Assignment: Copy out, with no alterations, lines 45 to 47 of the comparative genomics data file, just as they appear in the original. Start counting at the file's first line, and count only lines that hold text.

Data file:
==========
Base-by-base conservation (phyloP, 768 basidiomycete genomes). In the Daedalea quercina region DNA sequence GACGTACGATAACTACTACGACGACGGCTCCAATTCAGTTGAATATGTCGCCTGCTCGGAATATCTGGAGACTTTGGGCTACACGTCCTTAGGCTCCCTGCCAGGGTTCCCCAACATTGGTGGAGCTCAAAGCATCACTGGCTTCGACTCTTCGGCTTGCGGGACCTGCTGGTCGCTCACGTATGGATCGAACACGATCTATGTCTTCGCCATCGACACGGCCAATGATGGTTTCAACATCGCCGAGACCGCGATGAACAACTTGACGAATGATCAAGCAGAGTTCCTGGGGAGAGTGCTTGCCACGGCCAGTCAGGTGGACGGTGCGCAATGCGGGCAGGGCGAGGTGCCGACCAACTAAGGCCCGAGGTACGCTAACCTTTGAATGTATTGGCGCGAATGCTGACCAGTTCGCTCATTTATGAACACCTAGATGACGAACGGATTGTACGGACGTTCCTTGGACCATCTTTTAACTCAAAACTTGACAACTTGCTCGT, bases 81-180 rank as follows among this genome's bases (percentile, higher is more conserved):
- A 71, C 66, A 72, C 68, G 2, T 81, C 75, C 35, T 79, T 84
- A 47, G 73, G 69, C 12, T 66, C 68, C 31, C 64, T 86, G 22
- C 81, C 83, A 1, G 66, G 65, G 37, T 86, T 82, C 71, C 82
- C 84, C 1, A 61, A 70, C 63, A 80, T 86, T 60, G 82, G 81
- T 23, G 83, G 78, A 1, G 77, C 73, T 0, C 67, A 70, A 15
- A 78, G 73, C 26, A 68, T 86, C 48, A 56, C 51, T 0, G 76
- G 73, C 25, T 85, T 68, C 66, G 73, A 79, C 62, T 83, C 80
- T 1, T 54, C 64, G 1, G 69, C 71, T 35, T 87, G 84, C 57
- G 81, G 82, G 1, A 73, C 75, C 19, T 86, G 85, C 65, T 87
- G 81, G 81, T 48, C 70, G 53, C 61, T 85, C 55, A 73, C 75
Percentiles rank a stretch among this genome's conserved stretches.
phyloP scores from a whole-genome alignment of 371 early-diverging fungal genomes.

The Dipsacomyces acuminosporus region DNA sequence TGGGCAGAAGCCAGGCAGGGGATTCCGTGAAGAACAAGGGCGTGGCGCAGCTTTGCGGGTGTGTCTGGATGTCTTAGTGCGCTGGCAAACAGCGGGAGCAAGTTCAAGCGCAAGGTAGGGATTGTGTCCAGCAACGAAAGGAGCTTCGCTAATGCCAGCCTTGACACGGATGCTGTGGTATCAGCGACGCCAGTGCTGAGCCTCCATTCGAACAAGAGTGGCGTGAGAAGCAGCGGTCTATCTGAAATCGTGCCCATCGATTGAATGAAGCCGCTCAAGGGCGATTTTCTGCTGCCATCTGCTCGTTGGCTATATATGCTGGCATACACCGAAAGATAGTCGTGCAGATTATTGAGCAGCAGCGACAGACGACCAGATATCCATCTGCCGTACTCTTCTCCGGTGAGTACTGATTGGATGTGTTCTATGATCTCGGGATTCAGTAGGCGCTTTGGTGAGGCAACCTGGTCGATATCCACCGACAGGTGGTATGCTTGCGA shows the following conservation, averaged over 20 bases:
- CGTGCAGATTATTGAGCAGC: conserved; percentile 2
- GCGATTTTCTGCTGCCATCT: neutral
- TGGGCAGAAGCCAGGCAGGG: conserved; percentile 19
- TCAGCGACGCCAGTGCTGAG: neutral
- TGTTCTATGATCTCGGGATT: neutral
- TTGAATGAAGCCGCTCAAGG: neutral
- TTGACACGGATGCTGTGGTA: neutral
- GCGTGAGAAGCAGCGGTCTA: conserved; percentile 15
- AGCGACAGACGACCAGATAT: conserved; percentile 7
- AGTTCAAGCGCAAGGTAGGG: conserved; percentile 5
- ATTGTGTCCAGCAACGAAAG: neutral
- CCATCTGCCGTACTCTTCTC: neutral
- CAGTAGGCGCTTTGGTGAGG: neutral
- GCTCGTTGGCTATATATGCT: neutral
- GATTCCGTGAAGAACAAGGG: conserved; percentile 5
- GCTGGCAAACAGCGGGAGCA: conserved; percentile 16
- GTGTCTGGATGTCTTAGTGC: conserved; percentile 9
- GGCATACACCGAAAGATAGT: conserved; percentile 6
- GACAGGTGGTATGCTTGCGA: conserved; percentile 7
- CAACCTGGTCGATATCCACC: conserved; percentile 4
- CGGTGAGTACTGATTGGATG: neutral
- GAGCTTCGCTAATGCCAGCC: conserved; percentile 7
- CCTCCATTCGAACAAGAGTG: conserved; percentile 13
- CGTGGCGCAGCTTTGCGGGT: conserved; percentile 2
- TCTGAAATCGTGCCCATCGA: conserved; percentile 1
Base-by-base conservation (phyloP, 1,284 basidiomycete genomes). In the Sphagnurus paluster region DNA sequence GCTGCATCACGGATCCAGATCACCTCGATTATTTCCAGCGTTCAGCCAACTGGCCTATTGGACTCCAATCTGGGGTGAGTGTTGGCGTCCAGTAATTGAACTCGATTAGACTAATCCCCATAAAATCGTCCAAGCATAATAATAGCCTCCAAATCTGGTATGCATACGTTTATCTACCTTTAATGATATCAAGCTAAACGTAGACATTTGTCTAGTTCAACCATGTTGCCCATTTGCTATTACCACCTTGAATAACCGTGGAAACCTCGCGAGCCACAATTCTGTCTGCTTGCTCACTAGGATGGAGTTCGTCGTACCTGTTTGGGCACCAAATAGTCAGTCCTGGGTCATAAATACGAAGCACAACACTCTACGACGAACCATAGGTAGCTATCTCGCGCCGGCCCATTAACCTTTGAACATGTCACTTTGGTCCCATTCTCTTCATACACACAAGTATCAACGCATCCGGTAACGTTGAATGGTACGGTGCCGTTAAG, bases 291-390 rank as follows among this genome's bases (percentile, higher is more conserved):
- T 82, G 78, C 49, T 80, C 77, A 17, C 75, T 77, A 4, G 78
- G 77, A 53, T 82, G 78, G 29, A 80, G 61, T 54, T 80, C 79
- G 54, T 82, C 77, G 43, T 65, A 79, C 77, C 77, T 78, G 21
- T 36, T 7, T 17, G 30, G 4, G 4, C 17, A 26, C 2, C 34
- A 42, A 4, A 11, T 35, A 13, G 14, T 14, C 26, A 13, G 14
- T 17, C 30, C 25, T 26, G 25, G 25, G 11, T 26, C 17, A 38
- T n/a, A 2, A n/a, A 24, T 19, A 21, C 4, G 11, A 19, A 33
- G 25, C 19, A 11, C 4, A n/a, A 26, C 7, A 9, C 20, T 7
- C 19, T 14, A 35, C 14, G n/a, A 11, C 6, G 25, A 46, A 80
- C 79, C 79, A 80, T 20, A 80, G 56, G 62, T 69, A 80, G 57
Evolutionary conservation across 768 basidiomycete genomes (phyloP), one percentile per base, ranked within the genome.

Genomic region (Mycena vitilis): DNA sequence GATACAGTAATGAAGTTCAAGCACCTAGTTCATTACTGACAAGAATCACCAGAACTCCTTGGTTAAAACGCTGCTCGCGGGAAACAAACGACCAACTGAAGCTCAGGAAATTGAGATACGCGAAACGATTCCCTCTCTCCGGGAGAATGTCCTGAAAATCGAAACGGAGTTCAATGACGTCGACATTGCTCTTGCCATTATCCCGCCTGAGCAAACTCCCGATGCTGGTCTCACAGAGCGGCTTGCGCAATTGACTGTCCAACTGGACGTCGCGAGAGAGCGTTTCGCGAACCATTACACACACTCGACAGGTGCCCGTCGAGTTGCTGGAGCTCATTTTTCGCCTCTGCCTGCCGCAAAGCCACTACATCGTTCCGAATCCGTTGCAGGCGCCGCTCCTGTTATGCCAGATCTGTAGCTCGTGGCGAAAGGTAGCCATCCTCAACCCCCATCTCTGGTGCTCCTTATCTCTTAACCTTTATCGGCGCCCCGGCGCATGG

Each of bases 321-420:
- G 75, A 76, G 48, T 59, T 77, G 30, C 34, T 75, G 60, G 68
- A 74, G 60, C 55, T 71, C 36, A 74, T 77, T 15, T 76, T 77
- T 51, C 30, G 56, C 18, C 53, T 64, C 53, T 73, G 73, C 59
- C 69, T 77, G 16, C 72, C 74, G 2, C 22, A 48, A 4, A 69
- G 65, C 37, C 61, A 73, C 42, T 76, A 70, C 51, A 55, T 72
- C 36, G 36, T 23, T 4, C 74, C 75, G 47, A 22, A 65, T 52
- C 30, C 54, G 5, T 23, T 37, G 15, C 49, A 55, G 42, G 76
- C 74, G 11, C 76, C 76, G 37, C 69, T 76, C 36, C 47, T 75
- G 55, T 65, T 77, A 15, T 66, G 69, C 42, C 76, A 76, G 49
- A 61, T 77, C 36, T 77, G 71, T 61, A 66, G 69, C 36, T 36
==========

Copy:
- A 42, A 4, A 11, T 35, A 13, G 14, T 14, C 26, A 13, G 14
- T 17, C 30, C 25, T 26, G 25, G 25, G 11, T 26, C 17, A 38
- T n/a, A 2, A n/a, A 24, T 19, A 21, C 4, G 11, A 19, A 33